Summer School appointments are not included in an academic year commitment.

### Income Taxes

TF stipends are taxable at the federal and state level. Harvard University Student Financial Services provides information about state and federal tax policies.

### Rules Governing Eligibility, Workload, and Duration of Appointments

The rules below apply to the administration of teaching fellowships by GSAS and select departments. Petitions for exceptions to these policies should be addressed to the dean for admissions and ﬁnancial aid in the Richard A. and Susan F. Smith Campus Center, Suite 350.

(1) All new international PhD students in GSAS are required to demonstrate a specific level of proficiency in the English language in order to participate successfully in the various activities that comprise a graduate education, including teaching. Specifically, GSAS requires that, prior to serving as TFs, all incoming PhD students who are non-native English speakers and who have received their undergraduate degrees from non-English speaking institutions demonstrate oral English language proficiency based on the Test of English as a Foreign Language (TOEFL) internet-based test (iBT) speaking score. See "Oral English Language Requirement," Chapter VI.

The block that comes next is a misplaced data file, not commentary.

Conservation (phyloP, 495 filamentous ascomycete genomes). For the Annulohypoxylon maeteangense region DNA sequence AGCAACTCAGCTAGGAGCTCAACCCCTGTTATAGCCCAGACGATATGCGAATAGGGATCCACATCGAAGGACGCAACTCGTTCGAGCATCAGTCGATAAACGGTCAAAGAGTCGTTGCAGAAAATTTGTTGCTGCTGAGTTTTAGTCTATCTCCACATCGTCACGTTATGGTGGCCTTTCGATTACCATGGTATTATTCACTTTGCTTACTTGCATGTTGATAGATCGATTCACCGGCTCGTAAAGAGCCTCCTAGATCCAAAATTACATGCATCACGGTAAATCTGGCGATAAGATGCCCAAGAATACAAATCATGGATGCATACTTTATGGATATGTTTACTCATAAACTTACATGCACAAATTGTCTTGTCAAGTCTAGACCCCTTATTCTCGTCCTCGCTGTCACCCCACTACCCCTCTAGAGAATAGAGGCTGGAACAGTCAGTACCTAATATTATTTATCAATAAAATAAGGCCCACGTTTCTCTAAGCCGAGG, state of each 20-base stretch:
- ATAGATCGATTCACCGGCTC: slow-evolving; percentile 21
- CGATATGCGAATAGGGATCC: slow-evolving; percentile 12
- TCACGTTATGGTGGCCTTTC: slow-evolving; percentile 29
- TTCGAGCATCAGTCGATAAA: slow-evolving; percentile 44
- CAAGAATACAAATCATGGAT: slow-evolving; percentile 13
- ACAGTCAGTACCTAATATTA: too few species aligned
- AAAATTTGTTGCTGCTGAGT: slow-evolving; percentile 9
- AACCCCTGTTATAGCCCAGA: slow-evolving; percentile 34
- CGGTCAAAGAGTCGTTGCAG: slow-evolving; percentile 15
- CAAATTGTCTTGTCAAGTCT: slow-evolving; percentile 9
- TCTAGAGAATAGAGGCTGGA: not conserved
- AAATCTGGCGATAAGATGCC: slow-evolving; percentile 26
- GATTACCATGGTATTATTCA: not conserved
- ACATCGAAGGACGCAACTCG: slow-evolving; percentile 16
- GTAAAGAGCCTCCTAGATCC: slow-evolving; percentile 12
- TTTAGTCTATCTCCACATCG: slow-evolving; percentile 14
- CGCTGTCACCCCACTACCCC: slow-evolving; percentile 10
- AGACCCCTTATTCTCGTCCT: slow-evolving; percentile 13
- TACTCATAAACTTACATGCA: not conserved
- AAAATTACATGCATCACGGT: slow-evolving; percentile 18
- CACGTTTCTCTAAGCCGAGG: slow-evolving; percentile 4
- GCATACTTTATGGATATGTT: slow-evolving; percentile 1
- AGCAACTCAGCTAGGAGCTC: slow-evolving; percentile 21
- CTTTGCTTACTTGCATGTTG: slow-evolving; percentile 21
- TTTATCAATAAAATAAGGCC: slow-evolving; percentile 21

Those students who have not met the language requirement must enroll in “Classroom Communication Skills for International TFs” at the Derek Bok Center for Teaching and Learning (bokcenter.harvard.edu, under programs for graduate students). After completing a course, students must be rescreened at the Bok Center to determine if they have met GSAS standards. Students must meet the requirement within their first two years. However, they are encouraged to complete this requirement within the first year or, at least, two semesters before they expect to teach. For more information, please contact the GSAS Student Affairs Office by e-mail at studaff@fas.harvard.edu or by calling 617-495-1814.

(2) Graduate students shall normally be given the opportunity to teach at least 16 “term ﬁfths” during their degree programs. (A “ﬁfth” is a fraction of time that represents 20 percent of a full-time workload; ordinarily this is the equivalent of teaching one section in a lecture course.) As a general rule, TFs should expect to spend roughly 10 hours per week teaching, preparing, and correcting classwork and providing counseling for every “ﬁfth’’ assigned. Many departments require teaching as a part of the graduate degree program. Such requirements are stated clearly in each department’s description in the GSAS Programs of Study and in Chapter VI of the GSAS Handbook.